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Virtual and in-person conferences are valuable collaborative tools, study finds

Experts say these sessions are beneficial even if they're expensive and time-consuming

Business people at a conference
Photo (c) Luis Alvarez - Getty Images
A new study conducted by researchers from Northwestern University explored the value behind scientific conferences that are often both expensive and time-consuming.

Whether the conferences were held virtually or in person, the study findings suggest that they have proven to be valuable ways for scientists to collaborate, share ideas, and meet new people. 

“Scientific conferences are a very expensive industry,” said researcher Emma Zajdela. “People often talk about whether or not we should rethink conferences. Our results suggest that the way organizers design conferences can have a direct effect on which scientific collaborations are formed and, by extension, on the direction of scientific inquiry.”

The power of collaboration

To get a better understanding of the value behind scientific conferences, the researchers created a mathematical model that predicted how well attendees made connections at these events. They then compared their results with data from Scialogs, which are scientific conferences designed to promote collaboration. 

The study showed that these efforts to get scientists talking to each other were valuable. When participants were assigned to specific groups, they were more likely to collaborate with their fellow conference attendees and also keep in touch with them after the conference. Additionally, those who joined small groups were eight times as likely to work with those same conference attendees in the future.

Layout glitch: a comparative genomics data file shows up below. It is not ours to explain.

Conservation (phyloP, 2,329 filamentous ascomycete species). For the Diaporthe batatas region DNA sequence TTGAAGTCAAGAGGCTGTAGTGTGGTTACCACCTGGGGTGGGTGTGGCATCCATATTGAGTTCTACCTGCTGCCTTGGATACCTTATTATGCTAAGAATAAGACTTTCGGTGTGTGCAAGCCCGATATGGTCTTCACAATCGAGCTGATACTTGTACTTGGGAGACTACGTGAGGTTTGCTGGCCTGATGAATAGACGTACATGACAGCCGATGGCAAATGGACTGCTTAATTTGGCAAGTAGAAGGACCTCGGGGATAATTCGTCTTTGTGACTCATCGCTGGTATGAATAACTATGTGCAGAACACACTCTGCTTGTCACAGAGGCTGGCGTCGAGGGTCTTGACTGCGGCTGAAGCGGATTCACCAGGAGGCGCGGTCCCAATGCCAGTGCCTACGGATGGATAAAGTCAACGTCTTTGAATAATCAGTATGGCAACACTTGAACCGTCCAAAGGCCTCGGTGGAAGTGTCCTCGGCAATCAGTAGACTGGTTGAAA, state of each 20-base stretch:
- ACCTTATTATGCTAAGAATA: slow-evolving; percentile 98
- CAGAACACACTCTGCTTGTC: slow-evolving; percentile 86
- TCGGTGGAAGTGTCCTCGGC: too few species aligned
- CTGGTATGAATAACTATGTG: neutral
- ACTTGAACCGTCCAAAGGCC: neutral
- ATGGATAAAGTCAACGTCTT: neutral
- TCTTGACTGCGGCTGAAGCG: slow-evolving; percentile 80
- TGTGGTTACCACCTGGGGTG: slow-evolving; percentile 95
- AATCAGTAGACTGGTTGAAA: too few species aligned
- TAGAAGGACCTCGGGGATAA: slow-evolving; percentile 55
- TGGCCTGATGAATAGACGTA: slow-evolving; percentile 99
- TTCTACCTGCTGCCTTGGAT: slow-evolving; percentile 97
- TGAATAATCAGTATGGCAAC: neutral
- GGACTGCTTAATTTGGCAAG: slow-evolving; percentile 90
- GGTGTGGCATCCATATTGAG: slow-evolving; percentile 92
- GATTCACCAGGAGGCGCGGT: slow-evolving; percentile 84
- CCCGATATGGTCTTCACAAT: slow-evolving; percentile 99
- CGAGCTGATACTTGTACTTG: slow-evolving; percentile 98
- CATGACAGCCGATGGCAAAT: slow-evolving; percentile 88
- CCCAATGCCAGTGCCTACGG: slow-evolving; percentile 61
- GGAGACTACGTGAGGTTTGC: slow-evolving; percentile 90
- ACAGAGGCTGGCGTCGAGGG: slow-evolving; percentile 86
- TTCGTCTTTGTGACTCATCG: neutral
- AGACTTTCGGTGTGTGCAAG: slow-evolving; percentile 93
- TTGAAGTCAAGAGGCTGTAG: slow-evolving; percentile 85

“Today, science is conducted by teams, so the formation of new teams is especially important,” said Zajdela. “Science isn’t done by individuals anymore. It’s more interdisciplinary and multi-institutional. We need these conferences because scientists can meet other researchers who they might never have met otherwise.” 

It’s also important to note that these findings held up regardless of whether the events were virtual or in-person. In fact, virtual gatherings were more effective at helping scientists create long-term collaborations. While those who attended in-person events were 1.6 times more likely to interact with their new connections after the conference, those who attended a virtual conference were twice as likely to engage with their new networks. 

“We interpret these results as coming from the fact that scientists did not have the same opportunities for formal interactions (during breaks or meals) in the virtual conferences as they did in the in-person conferences,” Zajelda said. “Therefore, the sessions they were assigned to were the only place that they could meet people to form teams with; hence the greater importance of interaction in these sessions for team formation.” 

Regardless of the setting, the researchers hope these findings emphasize the importance of attending these kinds of sessions.

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